Democrats celebrating narrow defeat

Gen X voters, who turned up in big numbers in polling booths, saved the party from what is predicted to be a complete rout

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By Chidanand Rajghatta

Published: Thu 10 Nov 2022, 11:42 PM

Results of midterm elections in America are yet to be fully tabulated and certified, but Democrats are already celebrating what is expected to be a narrow defeat — if it eventually comes to that. If that sounds paradoxical, it’s because political pundits and pollsters had predicted a blowout Republican victory and a bloodbath for Democrats, and at first look it is anything but a rout for the latter.

The anticipated “red wave,” much less a red tsunami, was barely a pink ripple brushing against the blue wall that was expected to collapse under a Republican assault. In fact, it is Republicans who are reeling from the setback of not crushing a vulnerable ruling party that was in control of the trifecta — the White House, Senate, and the House of Representatives.

Midterm elections are typically a referendum on the White House incumbent. Even at the best of times, presidents have faced headwinds in midterm polls. Ronald Reagan, with a 62 per cent approval rating, lost 26 seats in the House of Representatives in the 1982 midterms. Bill Clinton lost 52 in 1994, and Barack Obama racked up a record 63-seat loss in 2010. Trump himself lost 40 seats in 2018.

What hope did a doddering Joe Biden, shaken up by an unrelenting 8 per cent inflation and low ratings, have, particularly after pre-poll surveys showed voters were more concerned about kitchen table issues and rising crime, rather than the “there is an existential danger to democracy in America” alarm that he sounded as a campaign message.

As it turns out, voters have heeded the warning to a certain degree. They have denied the Grand Old Party a commanding majority in the House and Senate that would have crippled the Biden presidency and turned him into a lame duck over the next two years. Initial assessments suggest that it is the young Gen X voters who turned up in strength at polling stations, which makes sense because they have everything at stake in the future and do not carry the despair or prejudices of the old.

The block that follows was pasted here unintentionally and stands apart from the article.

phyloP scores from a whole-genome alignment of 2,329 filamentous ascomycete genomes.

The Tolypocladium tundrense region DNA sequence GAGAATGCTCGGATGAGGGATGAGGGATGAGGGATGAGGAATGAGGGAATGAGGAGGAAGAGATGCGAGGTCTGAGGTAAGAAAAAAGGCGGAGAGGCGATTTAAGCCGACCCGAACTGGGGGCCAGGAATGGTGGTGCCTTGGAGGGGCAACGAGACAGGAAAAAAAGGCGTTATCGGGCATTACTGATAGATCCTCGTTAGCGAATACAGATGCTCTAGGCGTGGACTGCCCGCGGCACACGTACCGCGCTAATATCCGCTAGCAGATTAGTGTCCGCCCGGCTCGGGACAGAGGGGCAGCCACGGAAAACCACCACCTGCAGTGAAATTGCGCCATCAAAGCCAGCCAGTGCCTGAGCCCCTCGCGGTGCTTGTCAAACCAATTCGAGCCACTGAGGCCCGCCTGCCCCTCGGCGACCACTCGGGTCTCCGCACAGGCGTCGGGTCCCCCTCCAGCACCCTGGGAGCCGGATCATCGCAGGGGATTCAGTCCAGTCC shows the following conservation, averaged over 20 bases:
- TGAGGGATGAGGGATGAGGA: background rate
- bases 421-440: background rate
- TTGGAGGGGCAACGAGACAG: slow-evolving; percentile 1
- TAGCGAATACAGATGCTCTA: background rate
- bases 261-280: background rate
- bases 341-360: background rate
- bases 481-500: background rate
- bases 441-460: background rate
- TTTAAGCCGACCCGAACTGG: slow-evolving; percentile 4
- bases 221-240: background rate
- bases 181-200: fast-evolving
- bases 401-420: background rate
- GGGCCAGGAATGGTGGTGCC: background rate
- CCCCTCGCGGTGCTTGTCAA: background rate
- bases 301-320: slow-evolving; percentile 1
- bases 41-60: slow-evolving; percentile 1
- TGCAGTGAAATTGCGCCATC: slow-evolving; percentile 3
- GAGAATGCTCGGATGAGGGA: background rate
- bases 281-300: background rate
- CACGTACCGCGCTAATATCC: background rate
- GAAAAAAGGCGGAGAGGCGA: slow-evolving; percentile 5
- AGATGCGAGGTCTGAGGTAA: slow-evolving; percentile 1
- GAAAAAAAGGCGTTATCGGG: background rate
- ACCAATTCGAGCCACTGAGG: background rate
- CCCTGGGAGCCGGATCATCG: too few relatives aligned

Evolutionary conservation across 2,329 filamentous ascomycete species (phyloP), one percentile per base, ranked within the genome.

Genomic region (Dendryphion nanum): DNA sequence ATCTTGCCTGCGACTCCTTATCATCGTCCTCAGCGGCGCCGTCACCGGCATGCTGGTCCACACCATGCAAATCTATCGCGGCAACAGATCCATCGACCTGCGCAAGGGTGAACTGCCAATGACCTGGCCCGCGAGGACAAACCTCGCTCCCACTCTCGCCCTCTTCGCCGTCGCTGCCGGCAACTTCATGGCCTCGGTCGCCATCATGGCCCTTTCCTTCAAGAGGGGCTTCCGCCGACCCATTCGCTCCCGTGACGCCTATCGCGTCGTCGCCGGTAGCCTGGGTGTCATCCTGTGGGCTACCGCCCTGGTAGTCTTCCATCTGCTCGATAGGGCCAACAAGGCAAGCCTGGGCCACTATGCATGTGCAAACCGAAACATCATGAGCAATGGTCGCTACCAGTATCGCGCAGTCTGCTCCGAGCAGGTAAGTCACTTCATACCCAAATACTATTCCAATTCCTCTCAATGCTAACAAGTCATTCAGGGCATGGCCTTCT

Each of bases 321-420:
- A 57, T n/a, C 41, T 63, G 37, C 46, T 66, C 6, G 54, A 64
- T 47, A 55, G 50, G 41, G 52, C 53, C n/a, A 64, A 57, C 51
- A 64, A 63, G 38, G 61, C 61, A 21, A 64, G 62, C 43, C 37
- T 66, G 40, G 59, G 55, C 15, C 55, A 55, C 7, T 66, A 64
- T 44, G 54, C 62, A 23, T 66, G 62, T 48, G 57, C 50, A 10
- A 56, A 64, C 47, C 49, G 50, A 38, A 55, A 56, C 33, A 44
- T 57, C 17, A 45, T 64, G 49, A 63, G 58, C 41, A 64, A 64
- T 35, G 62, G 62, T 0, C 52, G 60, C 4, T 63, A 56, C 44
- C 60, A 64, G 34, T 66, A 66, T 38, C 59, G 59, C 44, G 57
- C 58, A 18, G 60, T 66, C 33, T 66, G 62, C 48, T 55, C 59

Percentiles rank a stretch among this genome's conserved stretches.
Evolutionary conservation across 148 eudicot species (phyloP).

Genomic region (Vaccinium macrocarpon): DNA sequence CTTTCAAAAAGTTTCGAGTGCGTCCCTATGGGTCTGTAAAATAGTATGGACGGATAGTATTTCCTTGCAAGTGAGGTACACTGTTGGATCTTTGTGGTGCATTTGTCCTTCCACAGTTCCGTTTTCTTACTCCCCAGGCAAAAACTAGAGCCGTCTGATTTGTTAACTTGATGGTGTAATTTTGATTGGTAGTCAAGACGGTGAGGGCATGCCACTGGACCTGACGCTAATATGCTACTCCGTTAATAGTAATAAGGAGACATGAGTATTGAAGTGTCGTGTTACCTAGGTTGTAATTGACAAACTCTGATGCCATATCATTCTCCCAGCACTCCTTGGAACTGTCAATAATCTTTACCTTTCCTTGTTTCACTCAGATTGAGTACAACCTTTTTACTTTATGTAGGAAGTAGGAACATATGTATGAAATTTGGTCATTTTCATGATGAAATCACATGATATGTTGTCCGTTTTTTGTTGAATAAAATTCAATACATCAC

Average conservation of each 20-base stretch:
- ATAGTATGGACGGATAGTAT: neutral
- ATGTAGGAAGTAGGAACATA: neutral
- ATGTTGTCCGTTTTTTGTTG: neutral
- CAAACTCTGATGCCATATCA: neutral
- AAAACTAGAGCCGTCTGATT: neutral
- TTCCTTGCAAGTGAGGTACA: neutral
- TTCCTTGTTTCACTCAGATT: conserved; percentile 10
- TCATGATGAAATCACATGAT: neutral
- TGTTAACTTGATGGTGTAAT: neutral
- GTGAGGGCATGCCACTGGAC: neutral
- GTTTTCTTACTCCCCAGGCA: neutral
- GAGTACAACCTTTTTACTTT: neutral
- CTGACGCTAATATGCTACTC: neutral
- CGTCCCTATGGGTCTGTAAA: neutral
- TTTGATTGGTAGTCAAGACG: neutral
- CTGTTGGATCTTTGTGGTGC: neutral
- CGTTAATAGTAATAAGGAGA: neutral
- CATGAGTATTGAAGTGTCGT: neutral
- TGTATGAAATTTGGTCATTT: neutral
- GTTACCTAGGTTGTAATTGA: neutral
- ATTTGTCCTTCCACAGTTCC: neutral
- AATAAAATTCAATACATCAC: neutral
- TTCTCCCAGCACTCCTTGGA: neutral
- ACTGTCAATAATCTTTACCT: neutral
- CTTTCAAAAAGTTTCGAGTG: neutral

The situation is still dicey, with the Republicans potentially winning a narrow majority in one or both chambers. But in delivering what appears to be a split verdict, voters have indicated that they abhor extreme positions on both sides while strongly repudiating Donald Trump’s toxic brand of politics.


It is a good day for democracy and a good day for America, a relieved Joe Biden declared from the White House lectern hours after the surprising results. He might as well have called it a good day for the world too. Global stability is to a large degree premised on the view of America as a strong, solid, sturdy democracy with a steadfast, reliable, and predictable political system.

This is what gives the US dollar the primacy that makes it the world’s reserve currency. Any collapse of the well-ordered, albeit imperfect system, will have a deleterious impact on global politics and economy. The rest of the world can muddle through crises, but it has a big stake in America’s stability.

Does this mean the United States has averted the danger of a political meltdown that even led to talk of an imminent civil war? Hardly. American democracy is imperfect; US elections even more so. The country is not just politically polarised but also cartographically fractured. The 535 lawmakers (435 Representatives and 100 Senators) who are sent to Washington are elected in a narrow and partisan manner from constituencies, many of which are “gerrymandered” — a term credited to former politician named Elbridge Gerry, who carved out a voting district that ended up shaped like a salamander to include voters of a particular political persuasion.

Both Democrats and Republicans have perfected this science of redistricting to obtain their desired outcome. Scores of lawmakers are reelected with metronomic regularity with only a few seats shifting loyalties. On the Senate side, the least populated states such as Montana and Idaho have the same number of Senators as the largest, such as California, giving Middle America a disproportionate share of power.

Unless these structural flaws are fixed, largely rural, white middle America, which is a red redoubt, will continue to be in political conflict with small, heavily populated urban centres, which are Democratic strongholds.

But for the next few months at least it is the Republican Party that will witness an internal civil war as moderates in the party, long leery of Donald Trump and his MAGA forces, try to take down the former president, blaming him for the midterm fiasco. They are rallying behind Ron Desantis, who chalked up an impressive victory to win a second term as Governor of Florida, for long a vital battleground state. His spectacular win by nearly 20 points has put him on track for the Republican nomination for the presidency in 2024.

This has enraged a famously thin-skinned Trump who, in openly threatening DeSantis, has indicated he will bring a wrecking ball to the GOP if he is challenged. Standby for Don v Ron.

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